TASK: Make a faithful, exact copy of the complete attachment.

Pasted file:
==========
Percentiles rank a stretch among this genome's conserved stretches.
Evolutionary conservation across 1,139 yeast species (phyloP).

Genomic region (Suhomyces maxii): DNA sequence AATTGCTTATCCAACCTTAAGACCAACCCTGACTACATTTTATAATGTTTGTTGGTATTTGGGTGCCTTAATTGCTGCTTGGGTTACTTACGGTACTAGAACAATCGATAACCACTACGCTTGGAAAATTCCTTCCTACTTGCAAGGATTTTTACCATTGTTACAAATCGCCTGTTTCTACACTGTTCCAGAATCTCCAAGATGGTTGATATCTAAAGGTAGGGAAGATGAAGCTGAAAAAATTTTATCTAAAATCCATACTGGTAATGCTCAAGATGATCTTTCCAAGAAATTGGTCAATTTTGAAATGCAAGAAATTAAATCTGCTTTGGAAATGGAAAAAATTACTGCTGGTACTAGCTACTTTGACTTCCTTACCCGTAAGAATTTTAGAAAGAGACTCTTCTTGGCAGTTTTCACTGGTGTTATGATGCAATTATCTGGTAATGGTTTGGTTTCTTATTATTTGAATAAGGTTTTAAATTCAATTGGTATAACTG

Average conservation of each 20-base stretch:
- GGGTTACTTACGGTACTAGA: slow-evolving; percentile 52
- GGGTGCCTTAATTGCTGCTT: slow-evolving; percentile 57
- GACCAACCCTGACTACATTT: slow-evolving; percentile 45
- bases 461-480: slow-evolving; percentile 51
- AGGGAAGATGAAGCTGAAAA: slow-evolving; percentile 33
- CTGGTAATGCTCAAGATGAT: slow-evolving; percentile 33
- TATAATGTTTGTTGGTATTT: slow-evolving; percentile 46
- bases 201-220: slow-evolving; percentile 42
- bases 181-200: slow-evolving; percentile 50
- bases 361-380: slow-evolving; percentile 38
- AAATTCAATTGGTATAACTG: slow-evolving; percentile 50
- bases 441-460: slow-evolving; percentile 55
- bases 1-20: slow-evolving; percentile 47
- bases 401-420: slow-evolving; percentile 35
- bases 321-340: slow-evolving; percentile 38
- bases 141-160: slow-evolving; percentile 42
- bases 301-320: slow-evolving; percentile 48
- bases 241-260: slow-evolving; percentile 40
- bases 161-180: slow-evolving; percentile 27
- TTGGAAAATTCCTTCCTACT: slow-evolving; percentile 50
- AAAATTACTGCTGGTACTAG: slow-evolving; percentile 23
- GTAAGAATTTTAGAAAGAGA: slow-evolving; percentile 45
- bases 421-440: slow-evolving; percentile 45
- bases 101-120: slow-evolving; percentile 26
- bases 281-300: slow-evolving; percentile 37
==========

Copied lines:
Percentiles rank a stretch among this genome's conserved stretches.
Evolutionary conservation across 1,139 yeast species (phyloP).

Genomic region (Suhomyces maxii): DNA sequence AATTGCTTATCCAACCTTAAGACCAACCCTGACTACATTTTATAATGTTTGTTGGTATTTGGGTGCCTTAATTGCTGCTTGGGTTACTTACGGTACTAGAACAATCGATAACCACTACGCTTGGAAAATTCCTTCCTACTTGCAAGGATTTTTACCATTGTTACAAATCGCCTGTTTCTACACTGTTCCAGAATCTCCAAGATGGTTGATATCTAAAGGTAGGGAAGATGAAGCTGAAAAAATTTTATCTAAAATCCATACTGGTAATGCTCAAGATGATCTTTCCAAGAAATTGGTCAATTTTGAAATGCAAGAAATTAAATCTGCTTTGGAAATGGAAAAAATTACTGCTGGTACTAGCTACTTTGACTTCCTTACCCGTAAGAATTTTAGAAAGAGACTCTTCTTGGCAGTTTTCACTGGTGTTATGATGCAATTATCTGGTAATGGTTTGGTTTCTTATTATTTGAATAAGGTTTTAAATTCAATTGGTATAACTG

Average conservation of each 20-base stretch:
- GGGTTACTTACGGTACTAGA: slow-evolving; percentile 52
- GGGTGCCTTAATTGCTGCTT: slow-evolving; percentile 57
- GACCAACCCTGACTACATTT: slow-evolving; percentile 45
- bases 461-480: slow-evolving; percentile 51
- AGGGAAGATGAAGCTGAAAA: slow-evolving; percentile 33
- CTGGTAATGCTCAAGATGAT: slow-evolving; percentile 33
- TATAATGTTTGTTGGTATTT: slow-evolving; percentile 46
- bases 201-220: slow-evolving; percentile 42
- bases 181-200: slow-evolving; percentile 50
- bases 361-380: slow-evolving; percentile 38
- AAATTCAATTGGTATAACTG: slow-evolving; percentile 50
- bases 441-460: slow-evolving; percentile 55
- bases 1-20: slow-evolving; percentile 47
- bases 401-420: slow-evolving; percentile 35
- bases 321-340: slow-evolving; percentile 38
- bases 141-160: slow-evolving; percentile 42
- bases 301-320: slow-evolving; percentile 48
- bases 241-260: slow-evolving; percentile 40
- bases 161-180: slow-evolving; percentile 27
- TTGGAAAATTCCTTCCTACT: slow-evolving; percentile 50
- AAAATTACTGCTGGTACTAG: slow-evolving; percentile 23
- GTAAGAATTTTAGAAAGAGA: slow-evolving; percentile 45
- bases 421-440: slow-evolving; percentile 45
- bases 101-120: slow-evolving; percentile 26
- bases 281-300: slow-evolving; percentile 37